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Things to consider when choosing the date of event

By: Clipcon Administration | August 16, 2020

It might seem straightforward to pick a date for certain events, but not all events are easily tied to specific dates.

So how do you choose the right date for your event?

There are 365 days to choose from, so it can be intimidating to find a date and settle on it. Let’s use the exclusion method to make your planning process a bit easier.

This guide will focus on how to choose a date for an event and help you consider:

  • Your audience
  • The work that needs to be done
  • Popular vacation times
  • Weather and climate changes
  • Disruptions to public transport
  • Competing event dates
  • Vendor and venue availability
  • Speaker and entertainer availability

Once we’ve gone through all these qualifiers, you’ll have a much better idea of the best dates to have an event.

Think of your audience

As with anything related to event planning, your event attendees should be at the top of your mind when you choose a date for your event.

Weekdays from Tuesday to Friday might be practical for attendees in the B2B sector. Attendees in the B2C sector, on the other hand, might find it more convenient to attend weekend events.

Give yourself enough time

You have a lot of planning and promoting to do ahead of your event. Your chosen event date should give you ample time to do both so that it becomes a success.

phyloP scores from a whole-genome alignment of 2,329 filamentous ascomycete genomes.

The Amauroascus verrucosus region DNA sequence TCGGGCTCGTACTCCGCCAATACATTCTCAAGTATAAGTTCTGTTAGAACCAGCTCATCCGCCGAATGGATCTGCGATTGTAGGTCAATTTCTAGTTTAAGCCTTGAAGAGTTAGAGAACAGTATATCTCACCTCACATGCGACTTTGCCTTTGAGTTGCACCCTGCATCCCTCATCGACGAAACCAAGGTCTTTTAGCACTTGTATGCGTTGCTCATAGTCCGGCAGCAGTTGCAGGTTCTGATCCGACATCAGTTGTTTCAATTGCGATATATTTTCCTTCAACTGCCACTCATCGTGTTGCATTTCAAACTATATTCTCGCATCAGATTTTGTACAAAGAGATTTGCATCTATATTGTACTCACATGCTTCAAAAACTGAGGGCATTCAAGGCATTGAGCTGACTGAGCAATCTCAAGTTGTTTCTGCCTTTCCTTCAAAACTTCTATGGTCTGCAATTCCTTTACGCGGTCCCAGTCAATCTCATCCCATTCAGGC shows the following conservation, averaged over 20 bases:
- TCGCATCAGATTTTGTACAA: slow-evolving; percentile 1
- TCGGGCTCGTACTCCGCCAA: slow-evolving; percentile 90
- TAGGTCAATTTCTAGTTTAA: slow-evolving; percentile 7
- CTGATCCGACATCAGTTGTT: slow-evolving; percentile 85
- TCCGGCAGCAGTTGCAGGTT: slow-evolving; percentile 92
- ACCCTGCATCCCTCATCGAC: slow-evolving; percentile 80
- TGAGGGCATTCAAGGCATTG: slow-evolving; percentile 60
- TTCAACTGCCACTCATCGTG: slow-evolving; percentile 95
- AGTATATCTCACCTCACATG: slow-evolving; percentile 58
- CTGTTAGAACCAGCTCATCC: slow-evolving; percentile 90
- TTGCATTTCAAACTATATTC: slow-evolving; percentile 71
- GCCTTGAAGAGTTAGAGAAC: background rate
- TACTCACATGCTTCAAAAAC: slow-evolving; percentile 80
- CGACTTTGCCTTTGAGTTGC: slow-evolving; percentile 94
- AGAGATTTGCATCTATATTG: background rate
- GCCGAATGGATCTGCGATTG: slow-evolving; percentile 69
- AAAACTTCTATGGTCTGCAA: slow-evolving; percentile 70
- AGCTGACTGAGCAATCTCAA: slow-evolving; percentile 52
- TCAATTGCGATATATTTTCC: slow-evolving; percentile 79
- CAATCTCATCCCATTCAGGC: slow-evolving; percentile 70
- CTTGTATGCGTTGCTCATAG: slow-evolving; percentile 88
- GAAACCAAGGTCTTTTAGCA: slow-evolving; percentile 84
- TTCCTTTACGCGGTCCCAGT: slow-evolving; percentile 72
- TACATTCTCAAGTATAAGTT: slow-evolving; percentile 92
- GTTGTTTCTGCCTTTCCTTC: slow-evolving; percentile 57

Political and public events

There can also be one-off public events that could interfere with your event planning. Political events, such as general elections, will often distract from your event.

Not only will people be more inclined to focus on such events but the media will also primarily concentrate on political happenings and public events.

Consider work hours

If you’re organising a business conference or music festival that runs over the course of several days, then the weekend is your friend.

It’s much easier for your attendees to take one or two days off for an event that runs Thursday to Sunday than it is to take most of the working week off.

Be consistent (or not)

You may have noticed that most annual events, like conferences and festivals, take place at the same time each year. It works because it helps their attendees plan a whole year ahead.

But it can also be interesting to switch it up and change the season of your annual event. It could let you reach an entirely new audience and stay ahead of your competition.

Watch your competition

Speaking of competition, you should watch out for when they are hosting their events. You don’t want to have your event date clash with theirs so you end up fighting for attendees.

It might, therefore, be useful to map out all competing events on a calendar. That way, you know exactly when they’re taking place so that you can plan around them.

Whatever the weather

The weather can have a big impact on your event, regardless of whether it’s being held outdoors or not. Rain, hail, and strong winds are obviously detrimental to outdoor festivals.

Venue and vendor availability

If you’ve set your sights on a particular event venue or have a preferred vendor you want to work with, you’ll have to factor in their availability when picking the event date.

It may not be a problem if you’re hosting regular events that they’re aware of. But keep in mind that venues and vendors will have peak times when they’re in high demand.

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